Installing EV chargers on-premise is one way to cater to eco-conscious customers. In 2022, Hilton Hotels added the option to find a hotel with EV chargers to its search filters. “The EV charging filter alone resulted in more than 30% of users completing a booking,” noted Hilton in a January 2023 report.
Partnerships to install EV charging stations at hotels are also becoming increasingly common between hotels and charging-station manufacturers, as the latter can take on the burden of installation, operation, maintenance and driver support, either partly or entirely. Last year, EOS Linx and Choice Hotels International struck a deal to install EOS Charge Stations at properties in Atlanta and Chattanooga and Nashville, Tennessee.
Stay-N-Charge, a Georgia-based EV charging network, has collaborated with about 40 hotels across the country to install chargers through two financing routes, according to founder and CEO Tony Booth. Hotels can either purchase chargers from Stay-N-Charge directly and share a portion of their revenue, or they can lease Stay-N-Charge’s units for an annual fee. “Really, what I tell [hotels] is that’s the difference between if you want to do a CapEx or an operating expense,” Booth said.
Business is booming, too, Booth said. “This year alone, we’ve already sold more in the first three months than the entire of last year. It’s really been crazy.”
Customers currently have fewer options of hotels with charging stations, which is helping drive some additional bookings, but that likely won’t last. “If you’re the newer hotels in the area that have EV charging, you’re picking up some incremental rooms. … Obviously that’s great for everyone who puts them in right now,” said Booth. “Over time, that advantage goes away as more people add them.”
Further funding might come from the Infrastructure Investment and Jobs Act, passed in November 2021. The National Electric Vehicle Infrastructure Formula Program within the act contains $5 billion to help install EV charging infrastructure. Money is also beginning to flow in the form of grants as part of the Charging and Fueling Infrastructure Discretionary Grant Program after applications opened in March.
“We see a huge potential for the hotels to tap into this funding and become a big part of the charging ecosystem,” Booth said.
Corporate Rates Return to Negotiating Table After COVID Hiatus
Until the pandemic, corporate rates were generally reviewed and renegotiated each year, with historical data from the previous year factored into the next. COVID-19 halted that process for many hotels, as business travel all but ceased. As a result, many corporate rates have stayed the same since 2020.
With business travel steadily picking up, hotels and travel managers have started renegotiating these rates. “For two years, we did roll those rates over, and 2023 was the first year that we’ve gone back to a traditional RFP process,” said Tammy Routh, senior vice president of global sales at Marriott.
There are also new factors influencing renegotiations, as hotels shifted their focus to leisure revenue streams amid the pandemic and may not see corporate travel as attractive or lucrative now. According to Routh, hotels that previously hadn’t done much leisure business found the pivot a way to diversify. “Our hotels … are trying to figure out what is the new norm in terms of their mix of business, because they might have been solely relying on business travel before, and [now] they might have a little bit better mix.” That said, “We still need business travel.”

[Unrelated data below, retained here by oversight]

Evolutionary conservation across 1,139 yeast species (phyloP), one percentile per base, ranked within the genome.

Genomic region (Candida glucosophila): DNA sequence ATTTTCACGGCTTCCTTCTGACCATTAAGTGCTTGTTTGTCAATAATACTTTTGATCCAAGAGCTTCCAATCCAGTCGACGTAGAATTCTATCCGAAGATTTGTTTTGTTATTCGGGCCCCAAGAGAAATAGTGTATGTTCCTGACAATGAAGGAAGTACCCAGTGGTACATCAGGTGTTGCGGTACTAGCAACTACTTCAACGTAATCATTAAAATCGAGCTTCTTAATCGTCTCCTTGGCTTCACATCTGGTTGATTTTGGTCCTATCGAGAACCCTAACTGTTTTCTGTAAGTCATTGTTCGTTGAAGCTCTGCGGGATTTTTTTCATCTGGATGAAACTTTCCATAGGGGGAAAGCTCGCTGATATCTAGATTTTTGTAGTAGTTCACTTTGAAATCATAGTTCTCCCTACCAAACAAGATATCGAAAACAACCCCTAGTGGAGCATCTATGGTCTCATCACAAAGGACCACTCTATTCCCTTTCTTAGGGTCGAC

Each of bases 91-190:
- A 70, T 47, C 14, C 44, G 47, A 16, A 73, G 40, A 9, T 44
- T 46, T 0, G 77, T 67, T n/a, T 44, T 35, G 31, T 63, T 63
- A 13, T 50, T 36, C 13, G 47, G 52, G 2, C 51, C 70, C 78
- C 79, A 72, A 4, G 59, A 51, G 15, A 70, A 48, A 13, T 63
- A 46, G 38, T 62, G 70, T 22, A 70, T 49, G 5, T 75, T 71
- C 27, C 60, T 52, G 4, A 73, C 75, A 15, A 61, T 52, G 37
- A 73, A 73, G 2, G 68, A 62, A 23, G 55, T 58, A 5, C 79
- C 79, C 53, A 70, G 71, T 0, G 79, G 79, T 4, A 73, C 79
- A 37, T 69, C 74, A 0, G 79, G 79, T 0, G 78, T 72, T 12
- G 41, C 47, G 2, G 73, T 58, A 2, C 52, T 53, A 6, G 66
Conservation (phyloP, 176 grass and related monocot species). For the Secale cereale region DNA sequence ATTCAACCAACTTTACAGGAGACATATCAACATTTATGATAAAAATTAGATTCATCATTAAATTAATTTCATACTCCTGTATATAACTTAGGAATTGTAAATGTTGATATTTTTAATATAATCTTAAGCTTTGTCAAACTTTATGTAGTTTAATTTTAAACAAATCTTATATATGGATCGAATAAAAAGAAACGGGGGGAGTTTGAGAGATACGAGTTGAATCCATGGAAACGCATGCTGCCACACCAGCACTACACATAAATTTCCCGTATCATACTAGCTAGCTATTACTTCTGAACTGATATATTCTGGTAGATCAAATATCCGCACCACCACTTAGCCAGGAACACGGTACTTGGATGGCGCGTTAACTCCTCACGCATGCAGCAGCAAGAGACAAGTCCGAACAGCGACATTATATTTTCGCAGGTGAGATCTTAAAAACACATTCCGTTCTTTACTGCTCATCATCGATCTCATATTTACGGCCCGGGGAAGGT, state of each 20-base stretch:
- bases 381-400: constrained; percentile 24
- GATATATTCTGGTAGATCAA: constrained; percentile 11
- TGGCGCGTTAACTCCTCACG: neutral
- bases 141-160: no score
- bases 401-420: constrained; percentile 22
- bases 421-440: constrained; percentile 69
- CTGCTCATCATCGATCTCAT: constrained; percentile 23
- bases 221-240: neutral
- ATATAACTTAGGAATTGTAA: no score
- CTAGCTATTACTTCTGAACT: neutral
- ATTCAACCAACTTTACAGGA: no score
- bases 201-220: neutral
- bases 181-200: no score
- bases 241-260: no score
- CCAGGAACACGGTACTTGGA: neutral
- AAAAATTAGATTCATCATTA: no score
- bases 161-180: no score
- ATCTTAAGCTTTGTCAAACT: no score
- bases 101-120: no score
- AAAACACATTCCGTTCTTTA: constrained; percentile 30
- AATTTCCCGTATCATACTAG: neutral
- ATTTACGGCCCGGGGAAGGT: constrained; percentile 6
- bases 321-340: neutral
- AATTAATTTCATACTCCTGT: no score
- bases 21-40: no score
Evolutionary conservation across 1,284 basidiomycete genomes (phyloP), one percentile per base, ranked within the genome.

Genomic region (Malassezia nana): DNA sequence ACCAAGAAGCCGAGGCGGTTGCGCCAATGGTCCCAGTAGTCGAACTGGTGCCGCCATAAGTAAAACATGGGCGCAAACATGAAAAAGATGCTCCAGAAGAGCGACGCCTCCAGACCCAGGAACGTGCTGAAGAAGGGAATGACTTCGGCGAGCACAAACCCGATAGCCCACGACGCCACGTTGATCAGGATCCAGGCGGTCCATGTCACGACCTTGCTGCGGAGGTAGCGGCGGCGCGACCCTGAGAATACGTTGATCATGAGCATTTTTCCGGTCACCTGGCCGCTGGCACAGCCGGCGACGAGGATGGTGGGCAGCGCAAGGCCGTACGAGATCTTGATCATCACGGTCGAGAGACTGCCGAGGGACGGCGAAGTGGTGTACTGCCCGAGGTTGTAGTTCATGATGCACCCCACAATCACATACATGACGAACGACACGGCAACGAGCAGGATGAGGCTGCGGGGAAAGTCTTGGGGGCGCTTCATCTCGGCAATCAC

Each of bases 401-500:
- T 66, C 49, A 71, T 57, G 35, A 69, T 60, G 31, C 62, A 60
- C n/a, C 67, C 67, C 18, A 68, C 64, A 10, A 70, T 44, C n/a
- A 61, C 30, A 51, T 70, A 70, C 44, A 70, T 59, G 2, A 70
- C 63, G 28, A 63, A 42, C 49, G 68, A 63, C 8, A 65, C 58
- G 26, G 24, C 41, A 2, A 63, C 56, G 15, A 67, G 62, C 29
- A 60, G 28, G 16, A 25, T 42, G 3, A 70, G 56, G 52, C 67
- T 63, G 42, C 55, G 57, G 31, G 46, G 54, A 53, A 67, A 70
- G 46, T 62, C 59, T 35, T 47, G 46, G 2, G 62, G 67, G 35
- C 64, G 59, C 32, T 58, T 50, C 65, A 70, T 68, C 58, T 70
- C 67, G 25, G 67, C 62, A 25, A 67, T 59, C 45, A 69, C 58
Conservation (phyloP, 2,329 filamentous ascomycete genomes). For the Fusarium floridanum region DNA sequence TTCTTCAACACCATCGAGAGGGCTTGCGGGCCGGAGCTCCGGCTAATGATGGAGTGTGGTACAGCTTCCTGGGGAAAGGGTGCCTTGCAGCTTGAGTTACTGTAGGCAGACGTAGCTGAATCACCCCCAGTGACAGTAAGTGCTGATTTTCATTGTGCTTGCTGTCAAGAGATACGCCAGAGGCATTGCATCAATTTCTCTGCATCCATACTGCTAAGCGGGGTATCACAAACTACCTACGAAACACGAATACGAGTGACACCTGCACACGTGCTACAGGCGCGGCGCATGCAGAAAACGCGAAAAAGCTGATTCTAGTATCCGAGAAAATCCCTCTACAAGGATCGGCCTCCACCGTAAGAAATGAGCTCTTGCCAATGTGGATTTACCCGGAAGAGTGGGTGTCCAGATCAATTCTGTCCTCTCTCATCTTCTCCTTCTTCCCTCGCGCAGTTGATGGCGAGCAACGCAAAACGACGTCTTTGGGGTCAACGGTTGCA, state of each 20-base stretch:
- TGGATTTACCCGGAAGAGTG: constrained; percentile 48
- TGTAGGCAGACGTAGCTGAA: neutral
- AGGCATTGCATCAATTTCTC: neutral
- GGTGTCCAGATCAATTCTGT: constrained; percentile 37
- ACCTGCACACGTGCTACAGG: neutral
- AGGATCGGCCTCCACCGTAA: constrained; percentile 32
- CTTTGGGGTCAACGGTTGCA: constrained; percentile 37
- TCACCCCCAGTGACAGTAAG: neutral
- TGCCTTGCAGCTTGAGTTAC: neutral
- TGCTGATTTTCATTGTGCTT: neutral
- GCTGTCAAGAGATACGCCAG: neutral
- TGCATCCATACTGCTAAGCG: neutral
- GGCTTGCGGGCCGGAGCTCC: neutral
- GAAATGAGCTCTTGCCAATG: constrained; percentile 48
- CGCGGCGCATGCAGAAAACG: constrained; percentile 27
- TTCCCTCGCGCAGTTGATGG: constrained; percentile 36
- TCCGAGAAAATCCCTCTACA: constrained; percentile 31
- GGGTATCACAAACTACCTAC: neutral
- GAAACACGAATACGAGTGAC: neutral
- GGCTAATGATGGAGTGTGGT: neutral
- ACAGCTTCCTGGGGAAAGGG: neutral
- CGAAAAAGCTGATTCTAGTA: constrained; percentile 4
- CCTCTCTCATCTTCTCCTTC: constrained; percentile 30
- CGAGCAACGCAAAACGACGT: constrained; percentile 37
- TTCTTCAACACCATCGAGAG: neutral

For travel managers and businesses, the rate renegotiations in 2022 for 2023 were “one of the more difficult RFP seasons anybody’s ever been through on both sides,” Routh said. For customers, it was hard to predict what the volume of travel would be, and for hotels, it was difficult to determine the best rate they could offer a year out in light of changing conditions. That’s why, she said, there is increased discussion in the industry about dynamic supply-and-demand pricing more akin to leisure pricing, rather than having one rate that’s locked in for a year.
Room Service Drops as Delivery Rises
Despite auspicious reporting and projections in many areas of hotel operations, food and beverage continues to lag behind 2019 levels. Contributing factors, according to the AHLA’s 2023 report, include inflation and sourcing issues in the protein market, which is “still strained due to high feed costs, volatile demand and low inventories.”
Also slowing F&B recovery is the proliferation of delivery services. “Americans became extremely comfortable during the pandemic about getting food delivered to them, and this has transferred its way into the hotel industry,” said AHLA’s Rogers. There are still hotels that will offer room service, he said, but added the number has shrunk considerably.
That’s not necessarily a bad thing, Rogers continued, especially for hotels that don’t consider F&B a core mission. If food delivery services meet demand, and the customer is still happy, “I don’t know that they’re going to go back to the days of 24-hour room service.”
Partnerships in the space include Grubhub, which took over room service for Resorts World Las Vegas in 2021. Marriott works with Uber Eats and offers six Marriott Bonvoy points per dollar spent while staying at a hotel within the Marriott portfolio. DoorDash partners with Wyndham, and Hyatt Hotels launched a partnership with Gopuff in August 2021 to deliver drinks, snacks and other groceries.
“Getting deliveries, using the multitude of food delivery services, I think that’s a permanent change,” Rogers said.
This article was written by Mike Dunphy from Hotel Dive and was legally licensed through the Industry Dive Content Marketplace. Please direct all licensing questions to firstname.lastname@example.org.